• The moral case – it's the right thing to do.

Businesses make moral decisions all the time

Slavery and indentured servitude is morally wrong and illegal by at least four major world wide treaties to which Australia is a signatory.

To this effect Australian legislation will shortly be enacted requiring large corporations to make annual public ‘slavery statements’ to document their efforts to identify and remove slavery, debt servitude and human trafficking from their business supply chains.

This is a moral issue with commercial implications and a commercial issue with moral implications.

Ask 'that question'

So let's return to the question of 'When should a business express an opinion about a moral or societal issue?’

  • If you a fan of Friedman, where ‘businesses are best seen and not heard’, your answer is probably “Never because companies don't have social responsibilities”.
  • If you take the alternate view that businesses and communities have relationships of interdependence, then you’ll probably hold the view that because business sits within a context and a community, they should have a voice.

If you're currently sitting in the middle somewhere, that's going to be an increasingly frustrating space as community sentiment (dare I say trends) change.

The next big business decision

The really hard question perhaps is not about if, but how.  There’s actually not one but two questions at play here;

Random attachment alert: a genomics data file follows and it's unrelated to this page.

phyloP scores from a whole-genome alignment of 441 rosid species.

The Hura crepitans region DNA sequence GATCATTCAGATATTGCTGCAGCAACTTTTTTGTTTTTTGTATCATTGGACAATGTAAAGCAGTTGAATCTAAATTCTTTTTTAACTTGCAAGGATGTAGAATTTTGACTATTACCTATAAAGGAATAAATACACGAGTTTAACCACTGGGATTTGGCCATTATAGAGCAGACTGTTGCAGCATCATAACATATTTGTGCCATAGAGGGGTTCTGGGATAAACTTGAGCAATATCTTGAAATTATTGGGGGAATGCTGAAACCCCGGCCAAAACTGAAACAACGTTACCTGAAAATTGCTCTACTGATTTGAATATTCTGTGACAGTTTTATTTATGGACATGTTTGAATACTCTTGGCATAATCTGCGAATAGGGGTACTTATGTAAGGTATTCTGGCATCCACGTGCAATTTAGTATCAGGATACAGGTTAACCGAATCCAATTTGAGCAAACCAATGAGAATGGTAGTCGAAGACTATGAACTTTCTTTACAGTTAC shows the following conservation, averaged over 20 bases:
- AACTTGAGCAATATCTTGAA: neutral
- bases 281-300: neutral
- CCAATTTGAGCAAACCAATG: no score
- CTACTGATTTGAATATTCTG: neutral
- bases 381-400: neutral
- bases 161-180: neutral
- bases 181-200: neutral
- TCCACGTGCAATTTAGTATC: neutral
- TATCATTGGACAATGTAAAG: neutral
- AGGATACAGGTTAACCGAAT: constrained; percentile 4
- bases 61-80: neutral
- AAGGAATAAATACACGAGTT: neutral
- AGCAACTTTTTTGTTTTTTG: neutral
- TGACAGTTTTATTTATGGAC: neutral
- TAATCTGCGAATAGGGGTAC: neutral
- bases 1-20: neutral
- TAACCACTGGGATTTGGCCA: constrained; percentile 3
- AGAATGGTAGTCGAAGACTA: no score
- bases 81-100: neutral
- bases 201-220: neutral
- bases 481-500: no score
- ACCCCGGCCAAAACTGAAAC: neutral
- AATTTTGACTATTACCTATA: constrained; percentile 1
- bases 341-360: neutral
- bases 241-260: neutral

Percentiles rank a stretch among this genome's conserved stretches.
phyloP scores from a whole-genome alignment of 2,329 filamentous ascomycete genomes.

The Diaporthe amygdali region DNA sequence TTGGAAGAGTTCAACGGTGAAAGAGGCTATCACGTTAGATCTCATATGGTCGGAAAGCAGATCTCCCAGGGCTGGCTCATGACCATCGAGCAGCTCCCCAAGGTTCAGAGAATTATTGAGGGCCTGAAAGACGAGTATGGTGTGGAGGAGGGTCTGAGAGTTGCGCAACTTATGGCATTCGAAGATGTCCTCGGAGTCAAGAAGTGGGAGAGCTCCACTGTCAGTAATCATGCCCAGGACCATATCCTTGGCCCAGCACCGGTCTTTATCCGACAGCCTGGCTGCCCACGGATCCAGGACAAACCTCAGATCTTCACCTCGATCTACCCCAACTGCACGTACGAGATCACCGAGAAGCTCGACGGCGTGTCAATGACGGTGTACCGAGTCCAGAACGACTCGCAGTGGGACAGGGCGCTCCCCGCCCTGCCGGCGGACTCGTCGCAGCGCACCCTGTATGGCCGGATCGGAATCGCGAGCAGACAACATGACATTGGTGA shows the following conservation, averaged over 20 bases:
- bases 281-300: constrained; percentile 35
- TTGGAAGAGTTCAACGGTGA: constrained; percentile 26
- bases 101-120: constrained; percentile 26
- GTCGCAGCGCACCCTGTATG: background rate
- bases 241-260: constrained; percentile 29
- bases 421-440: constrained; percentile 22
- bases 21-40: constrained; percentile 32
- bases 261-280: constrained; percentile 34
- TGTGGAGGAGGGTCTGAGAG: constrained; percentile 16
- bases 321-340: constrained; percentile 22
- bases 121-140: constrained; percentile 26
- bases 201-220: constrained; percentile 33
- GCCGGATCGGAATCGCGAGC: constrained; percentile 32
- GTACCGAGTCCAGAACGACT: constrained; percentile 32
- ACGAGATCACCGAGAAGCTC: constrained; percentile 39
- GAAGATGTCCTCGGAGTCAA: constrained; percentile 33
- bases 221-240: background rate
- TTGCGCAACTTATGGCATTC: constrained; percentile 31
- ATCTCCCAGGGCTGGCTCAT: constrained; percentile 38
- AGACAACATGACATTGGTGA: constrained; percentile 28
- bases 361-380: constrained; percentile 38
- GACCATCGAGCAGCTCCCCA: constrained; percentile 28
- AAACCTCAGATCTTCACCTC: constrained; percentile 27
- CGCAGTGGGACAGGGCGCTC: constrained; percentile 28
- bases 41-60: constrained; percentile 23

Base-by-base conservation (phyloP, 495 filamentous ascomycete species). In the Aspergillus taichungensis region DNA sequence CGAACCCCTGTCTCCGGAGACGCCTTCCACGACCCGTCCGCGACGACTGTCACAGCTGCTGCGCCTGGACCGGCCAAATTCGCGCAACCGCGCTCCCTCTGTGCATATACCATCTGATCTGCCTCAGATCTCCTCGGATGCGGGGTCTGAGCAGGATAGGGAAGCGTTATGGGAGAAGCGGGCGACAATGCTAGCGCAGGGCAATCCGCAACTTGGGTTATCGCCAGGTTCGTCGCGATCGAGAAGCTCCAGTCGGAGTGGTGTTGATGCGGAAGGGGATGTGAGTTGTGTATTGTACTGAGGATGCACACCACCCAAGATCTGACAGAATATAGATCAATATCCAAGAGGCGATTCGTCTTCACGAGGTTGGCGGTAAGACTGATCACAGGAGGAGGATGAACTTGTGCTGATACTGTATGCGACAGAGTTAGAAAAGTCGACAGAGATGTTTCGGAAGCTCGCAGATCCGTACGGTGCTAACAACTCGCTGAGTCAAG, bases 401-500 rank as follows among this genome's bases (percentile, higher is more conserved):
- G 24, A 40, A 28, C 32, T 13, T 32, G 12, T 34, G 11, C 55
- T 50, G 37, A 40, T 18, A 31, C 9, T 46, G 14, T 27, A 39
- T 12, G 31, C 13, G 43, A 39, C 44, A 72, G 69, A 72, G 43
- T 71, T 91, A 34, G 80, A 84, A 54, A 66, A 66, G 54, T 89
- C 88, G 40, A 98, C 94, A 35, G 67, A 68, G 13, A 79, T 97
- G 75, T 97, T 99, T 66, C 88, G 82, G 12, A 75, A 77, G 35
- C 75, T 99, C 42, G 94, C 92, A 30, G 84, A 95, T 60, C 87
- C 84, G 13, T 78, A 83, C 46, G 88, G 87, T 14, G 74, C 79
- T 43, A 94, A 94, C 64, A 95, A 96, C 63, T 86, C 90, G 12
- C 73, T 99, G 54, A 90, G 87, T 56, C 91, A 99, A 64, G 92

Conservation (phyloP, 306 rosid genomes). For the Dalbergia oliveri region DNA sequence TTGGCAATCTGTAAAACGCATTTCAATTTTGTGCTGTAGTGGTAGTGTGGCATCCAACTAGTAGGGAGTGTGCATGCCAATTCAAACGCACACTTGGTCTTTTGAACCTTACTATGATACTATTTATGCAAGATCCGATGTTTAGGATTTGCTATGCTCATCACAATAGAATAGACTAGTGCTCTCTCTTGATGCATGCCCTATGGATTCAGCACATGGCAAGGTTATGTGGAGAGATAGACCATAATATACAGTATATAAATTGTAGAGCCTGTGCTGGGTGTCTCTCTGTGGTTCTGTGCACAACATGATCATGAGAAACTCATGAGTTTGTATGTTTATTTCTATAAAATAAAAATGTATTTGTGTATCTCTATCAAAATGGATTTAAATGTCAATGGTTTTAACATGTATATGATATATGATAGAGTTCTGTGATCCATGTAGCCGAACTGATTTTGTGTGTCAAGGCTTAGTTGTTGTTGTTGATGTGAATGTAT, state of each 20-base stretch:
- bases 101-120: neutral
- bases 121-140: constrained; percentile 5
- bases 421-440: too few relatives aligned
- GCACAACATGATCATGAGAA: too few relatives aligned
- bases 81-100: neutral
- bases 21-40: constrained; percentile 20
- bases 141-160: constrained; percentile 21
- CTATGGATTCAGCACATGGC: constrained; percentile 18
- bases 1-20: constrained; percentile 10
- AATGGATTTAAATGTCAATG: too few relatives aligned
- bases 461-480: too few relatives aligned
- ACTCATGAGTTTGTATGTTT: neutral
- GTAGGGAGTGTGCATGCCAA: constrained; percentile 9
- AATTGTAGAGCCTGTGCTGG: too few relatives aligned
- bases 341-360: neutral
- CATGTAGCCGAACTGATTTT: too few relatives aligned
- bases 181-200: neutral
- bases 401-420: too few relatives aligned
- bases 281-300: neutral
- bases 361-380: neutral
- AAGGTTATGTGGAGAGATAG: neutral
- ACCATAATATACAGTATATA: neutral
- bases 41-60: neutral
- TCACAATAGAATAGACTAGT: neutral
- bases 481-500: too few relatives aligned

• When should a business express an opinion on a moral or social issue? and
  • How can this be done in a way that aligns the objectives of the business with the needs of the community?

The last word

The commercial reality is for those who get it right, therein lies the competitive advantage of lasting relationships it can create, both commercial and societal.

The moral reality is … well I suppose that depends upon how you answer the question; ‘When should a business express an opinion on a moral or social issue?

Vive la différence.

If you've enjoying what you read and want to work together, contact me here.

Blog Philosophy

'Our deepest fear is not that we are inadequate, but that we are powerful beyond measure. It’s our light, not our darkness that most frightens us. Living small does not serve the world—there is nothing enlightened about shrinking just so others won’t feel insecure around you. It’s only when we let our own life shine that we unconsciously give others permission to do the same, as we are liberated from our own fear.' Marianne Williamson - A Return to Love

Pic of Drew Browne - adviser

Drew Browne